Needless to say, social media recruitment holds great benefit versus cost advantages for most employers. This is the case particularly with high volume recruitment where initial setup costs can be spread so as to make individual hires highly cost effective.“Savings achieved in this way, can then be utilised to fund internal programmes helping to ensure we truly deliver on our employment value proposition and of course can aid the financial bottom line,“ Suzie Ahmad, Talent Acquisition Manager, Datacraft Asia, points out. Datacraft currently utilises sites such as LinkedIn, Jobvite, Facebook, Twitter and major online job portals in the APAC region and is monitoring the environment for new and innovative ways of reaching out to talent. YouTube and iPhone apps are amongst these new opportunities, she highlights.

However, it is important to note that there will always be a role for recruitment intermediaries and staffing partners. Recruiting via social media may only help organisations avoid an over-reliance on third party providers from both an overall service and candidate engagement perspective. But then one has to also remember that often recruitment agencies are good at weeding out poor candidates. Furthermore, social media allows organisations to consistently project its employment brand while also accessing certain talent segments on a much more targeted basis. “These segmentation opportunities include specific capability categories, locations and/or experience. Social media engagement is particularly appealing to “digitally native Gen Yers” many of whom practically live in the social media world,” Ahmad adds.


Dos and Don’ts in social media hiring

Is this strategy foolproof? No, the risk of crossing social and professional boundaries and violating corporate ethics is very high and companies that fail to fine-tune the process risk or lay down very strict guidelines for HR simply call for trouble.

Therefore, it is vital to create an engagement process before launching any networks. Ideally, HR must create a job-applicant process that directs the right people seamlessly from a Twitter thread to a Facebook page to your corporate website in order to make a direct application. This way, you prevent qualified applicants from slipping through the cracks. The other thing is to be mindful that whilst an applicant’s social media savvy trait may be an indicator in your search, it must not be the sole criterion. Assessing a candidate solely on his or her activity within the virtual space is myopic and may cause you to overlook real talent.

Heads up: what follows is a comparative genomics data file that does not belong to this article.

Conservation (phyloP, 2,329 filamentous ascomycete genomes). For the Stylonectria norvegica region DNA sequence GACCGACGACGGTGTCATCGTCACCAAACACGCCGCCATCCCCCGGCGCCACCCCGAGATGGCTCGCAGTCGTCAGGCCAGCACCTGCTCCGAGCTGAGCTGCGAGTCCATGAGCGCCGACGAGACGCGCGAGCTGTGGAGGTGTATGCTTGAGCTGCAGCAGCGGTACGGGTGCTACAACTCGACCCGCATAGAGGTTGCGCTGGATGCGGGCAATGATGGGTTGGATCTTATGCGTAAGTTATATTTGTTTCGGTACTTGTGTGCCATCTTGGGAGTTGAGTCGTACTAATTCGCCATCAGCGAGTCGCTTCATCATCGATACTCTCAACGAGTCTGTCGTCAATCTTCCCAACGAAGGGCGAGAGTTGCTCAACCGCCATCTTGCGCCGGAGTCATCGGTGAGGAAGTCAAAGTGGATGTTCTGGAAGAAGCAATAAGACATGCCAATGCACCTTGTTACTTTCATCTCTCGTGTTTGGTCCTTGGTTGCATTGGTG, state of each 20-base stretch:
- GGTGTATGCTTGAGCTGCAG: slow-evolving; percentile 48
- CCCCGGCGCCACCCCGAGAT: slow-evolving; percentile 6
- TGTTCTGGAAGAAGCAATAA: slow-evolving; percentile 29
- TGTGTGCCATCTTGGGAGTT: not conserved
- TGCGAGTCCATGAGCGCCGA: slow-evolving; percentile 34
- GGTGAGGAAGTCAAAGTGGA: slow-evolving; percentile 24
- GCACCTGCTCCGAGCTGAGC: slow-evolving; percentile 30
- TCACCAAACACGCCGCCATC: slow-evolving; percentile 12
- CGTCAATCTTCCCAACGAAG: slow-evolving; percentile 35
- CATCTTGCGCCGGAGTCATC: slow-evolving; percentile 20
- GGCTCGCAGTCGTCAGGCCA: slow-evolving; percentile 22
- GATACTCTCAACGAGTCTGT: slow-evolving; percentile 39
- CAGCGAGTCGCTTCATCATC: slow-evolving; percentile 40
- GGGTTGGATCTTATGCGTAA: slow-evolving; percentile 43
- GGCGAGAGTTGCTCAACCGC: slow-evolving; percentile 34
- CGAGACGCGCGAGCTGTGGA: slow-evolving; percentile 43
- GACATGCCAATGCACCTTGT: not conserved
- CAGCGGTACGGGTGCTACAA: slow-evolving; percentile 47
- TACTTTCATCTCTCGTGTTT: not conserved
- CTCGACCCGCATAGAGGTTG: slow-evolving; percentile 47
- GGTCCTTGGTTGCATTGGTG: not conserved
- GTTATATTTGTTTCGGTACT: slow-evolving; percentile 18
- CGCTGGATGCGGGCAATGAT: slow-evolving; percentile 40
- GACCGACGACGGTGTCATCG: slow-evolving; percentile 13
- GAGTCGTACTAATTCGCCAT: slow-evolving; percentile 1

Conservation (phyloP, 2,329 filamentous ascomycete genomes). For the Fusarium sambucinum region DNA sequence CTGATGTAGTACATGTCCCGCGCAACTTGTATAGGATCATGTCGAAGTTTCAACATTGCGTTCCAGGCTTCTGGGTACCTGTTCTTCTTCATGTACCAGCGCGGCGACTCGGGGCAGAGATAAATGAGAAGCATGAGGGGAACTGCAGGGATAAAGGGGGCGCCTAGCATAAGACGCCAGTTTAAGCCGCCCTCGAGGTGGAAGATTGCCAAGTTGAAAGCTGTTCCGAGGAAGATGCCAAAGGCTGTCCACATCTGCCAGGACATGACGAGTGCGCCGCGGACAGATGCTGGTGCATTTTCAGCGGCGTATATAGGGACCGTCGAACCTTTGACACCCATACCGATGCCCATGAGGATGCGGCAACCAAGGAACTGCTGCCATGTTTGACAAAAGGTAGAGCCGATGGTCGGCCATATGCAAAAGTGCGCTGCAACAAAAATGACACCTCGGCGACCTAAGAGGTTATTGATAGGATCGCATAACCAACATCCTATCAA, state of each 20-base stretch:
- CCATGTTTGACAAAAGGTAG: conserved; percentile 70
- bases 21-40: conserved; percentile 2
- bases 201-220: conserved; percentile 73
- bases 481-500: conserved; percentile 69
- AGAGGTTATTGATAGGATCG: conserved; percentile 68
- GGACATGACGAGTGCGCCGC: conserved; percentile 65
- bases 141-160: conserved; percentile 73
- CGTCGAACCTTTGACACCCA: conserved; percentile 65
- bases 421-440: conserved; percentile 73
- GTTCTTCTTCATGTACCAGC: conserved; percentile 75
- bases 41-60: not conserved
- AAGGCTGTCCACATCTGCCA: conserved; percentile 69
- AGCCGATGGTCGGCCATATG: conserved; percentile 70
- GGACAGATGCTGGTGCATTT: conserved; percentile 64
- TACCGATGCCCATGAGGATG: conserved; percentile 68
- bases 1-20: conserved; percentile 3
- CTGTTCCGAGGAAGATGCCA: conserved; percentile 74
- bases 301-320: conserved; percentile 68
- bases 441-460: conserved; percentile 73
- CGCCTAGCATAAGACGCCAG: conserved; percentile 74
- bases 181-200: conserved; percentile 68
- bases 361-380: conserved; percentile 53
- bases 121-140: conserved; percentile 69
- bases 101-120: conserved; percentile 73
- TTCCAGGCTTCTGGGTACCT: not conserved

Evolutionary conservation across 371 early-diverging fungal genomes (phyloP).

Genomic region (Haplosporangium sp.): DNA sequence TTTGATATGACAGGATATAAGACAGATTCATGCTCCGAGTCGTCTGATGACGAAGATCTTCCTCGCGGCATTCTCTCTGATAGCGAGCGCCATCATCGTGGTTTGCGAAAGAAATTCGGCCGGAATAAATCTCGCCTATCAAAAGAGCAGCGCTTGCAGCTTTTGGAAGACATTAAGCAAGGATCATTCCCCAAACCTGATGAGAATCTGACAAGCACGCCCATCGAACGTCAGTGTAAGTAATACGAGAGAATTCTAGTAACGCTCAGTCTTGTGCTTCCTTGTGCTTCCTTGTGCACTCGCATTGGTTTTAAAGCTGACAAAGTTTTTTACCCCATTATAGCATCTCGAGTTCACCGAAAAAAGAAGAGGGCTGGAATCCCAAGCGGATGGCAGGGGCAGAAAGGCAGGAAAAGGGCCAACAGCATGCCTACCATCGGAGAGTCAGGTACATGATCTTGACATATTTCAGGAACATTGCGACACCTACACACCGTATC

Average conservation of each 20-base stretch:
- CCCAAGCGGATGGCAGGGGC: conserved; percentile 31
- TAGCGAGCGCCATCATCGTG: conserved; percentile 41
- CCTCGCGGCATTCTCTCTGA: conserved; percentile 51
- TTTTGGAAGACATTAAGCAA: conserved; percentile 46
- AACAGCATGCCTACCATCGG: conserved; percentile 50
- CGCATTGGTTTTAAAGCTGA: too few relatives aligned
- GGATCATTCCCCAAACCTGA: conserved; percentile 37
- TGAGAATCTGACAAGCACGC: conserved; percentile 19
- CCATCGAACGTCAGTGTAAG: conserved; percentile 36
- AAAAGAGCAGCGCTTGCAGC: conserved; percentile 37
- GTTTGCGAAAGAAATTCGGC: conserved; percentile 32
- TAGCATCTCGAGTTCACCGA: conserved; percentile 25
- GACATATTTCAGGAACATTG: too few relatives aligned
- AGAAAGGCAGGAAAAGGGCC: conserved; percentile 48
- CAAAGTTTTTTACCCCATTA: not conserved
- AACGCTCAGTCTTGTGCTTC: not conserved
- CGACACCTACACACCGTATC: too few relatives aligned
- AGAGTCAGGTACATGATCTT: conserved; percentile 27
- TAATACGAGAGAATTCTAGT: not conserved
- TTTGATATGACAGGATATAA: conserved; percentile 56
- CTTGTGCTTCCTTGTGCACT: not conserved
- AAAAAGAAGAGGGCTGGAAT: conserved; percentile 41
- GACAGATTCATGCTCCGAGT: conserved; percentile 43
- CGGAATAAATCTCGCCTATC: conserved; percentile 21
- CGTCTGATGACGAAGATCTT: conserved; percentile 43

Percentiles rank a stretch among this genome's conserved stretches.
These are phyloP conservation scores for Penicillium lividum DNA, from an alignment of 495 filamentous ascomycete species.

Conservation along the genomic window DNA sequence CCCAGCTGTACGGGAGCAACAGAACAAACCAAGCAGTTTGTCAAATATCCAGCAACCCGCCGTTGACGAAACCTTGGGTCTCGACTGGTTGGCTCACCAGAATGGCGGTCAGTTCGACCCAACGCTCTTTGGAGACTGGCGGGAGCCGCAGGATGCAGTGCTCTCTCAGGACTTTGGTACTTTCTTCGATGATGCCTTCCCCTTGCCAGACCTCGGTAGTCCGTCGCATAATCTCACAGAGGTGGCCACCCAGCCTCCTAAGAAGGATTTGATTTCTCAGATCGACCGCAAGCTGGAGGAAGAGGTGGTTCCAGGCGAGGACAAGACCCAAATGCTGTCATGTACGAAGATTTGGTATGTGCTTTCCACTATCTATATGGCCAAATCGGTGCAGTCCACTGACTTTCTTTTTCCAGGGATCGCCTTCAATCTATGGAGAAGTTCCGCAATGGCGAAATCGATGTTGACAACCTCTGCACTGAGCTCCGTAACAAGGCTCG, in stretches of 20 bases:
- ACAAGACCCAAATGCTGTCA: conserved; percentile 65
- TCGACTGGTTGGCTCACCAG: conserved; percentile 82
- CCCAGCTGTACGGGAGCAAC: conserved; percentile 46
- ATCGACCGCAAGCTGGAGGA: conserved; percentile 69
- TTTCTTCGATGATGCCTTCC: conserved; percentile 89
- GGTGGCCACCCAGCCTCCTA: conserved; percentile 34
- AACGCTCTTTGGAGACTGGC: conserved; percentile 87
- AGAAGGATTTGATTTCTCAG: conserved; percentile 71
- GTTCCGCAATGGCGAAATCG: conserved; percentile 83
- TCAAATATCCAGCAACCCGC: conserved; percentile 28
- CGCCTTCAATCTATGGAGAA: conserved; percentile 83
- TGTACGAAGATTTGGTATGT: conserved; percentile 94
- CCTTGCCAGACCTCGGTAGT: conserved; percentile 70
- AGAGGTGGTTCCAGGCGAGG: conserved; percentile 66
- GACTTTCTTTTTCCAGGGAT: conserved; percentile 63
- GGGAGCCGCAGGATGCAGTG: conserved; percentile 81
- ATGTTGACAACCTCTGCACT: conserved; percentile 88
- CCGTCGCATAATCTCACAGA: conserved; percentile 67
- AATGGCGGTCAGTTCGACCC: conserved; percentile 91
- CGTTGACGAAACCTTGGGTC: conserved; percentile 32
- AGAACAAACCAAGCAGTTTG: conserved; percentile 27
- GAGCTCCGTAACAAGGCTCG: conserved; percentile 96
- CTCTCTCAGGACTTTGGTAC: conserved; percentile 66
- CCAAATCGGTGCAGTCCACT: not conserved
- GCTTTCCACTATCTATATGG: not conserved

You can only gauge a prospective hire based on his/her historical tendencies and job-seeking patterns and use this knowledge to design targeted candidate sourcing strategies. For instance, you may post questions in LinkedIn groups that only a truly qualified candidate could answer and then contact the relevant source for further interviews. However, using all this information ethically is a task that needs to be addressed by HR.

“Social media is a very transparent and visible vehicle which individuals need to use sensibly as an avenue for promoting and showcase their own capabilities. When undertaking social media searches, scanning the market and engaging with talent as a part of the recruitment process, we obviously see a lot of information that is shared in virtual public spaces.

However, we focus on information relevant to job requirements. While undertaking candidate selections, we conduct background and reference checks in ways that comply with prevailing legislation and we respect common courtesies. Our background checks focus on the areas and past behaviours relevant to the vacancies in question and we are concerned with the candidate’s potential ability to succeed in those vacancies. We do not seek out or use information which does not specifically relate to job requirements,” says Ahmad.

Above all, you have to respect your candidates’ privacy. “One of my colleagues came across a candidate who posted his “interesting” personal (outside work) pictures on Facebook. However, this candidate turned out to be a decent employee so we hired him finally. This reinforces my belief that we should not only look at the surface but also dig in deep and be open-minded,” Lau shares.


Measuring ROI

It is crucial to measure the ROI of your social media hiring initiative to test its longevity, relevance and effectiveness. “We have just begun to track the effectiveness of social media as a recruitment tool, and the preliminary findings indicate that it has helped to lower the cost of identifying and screening potential applicants,” says Michi Kutsukake, Recruiter, Burson- Marsteller, Asia-Pacific.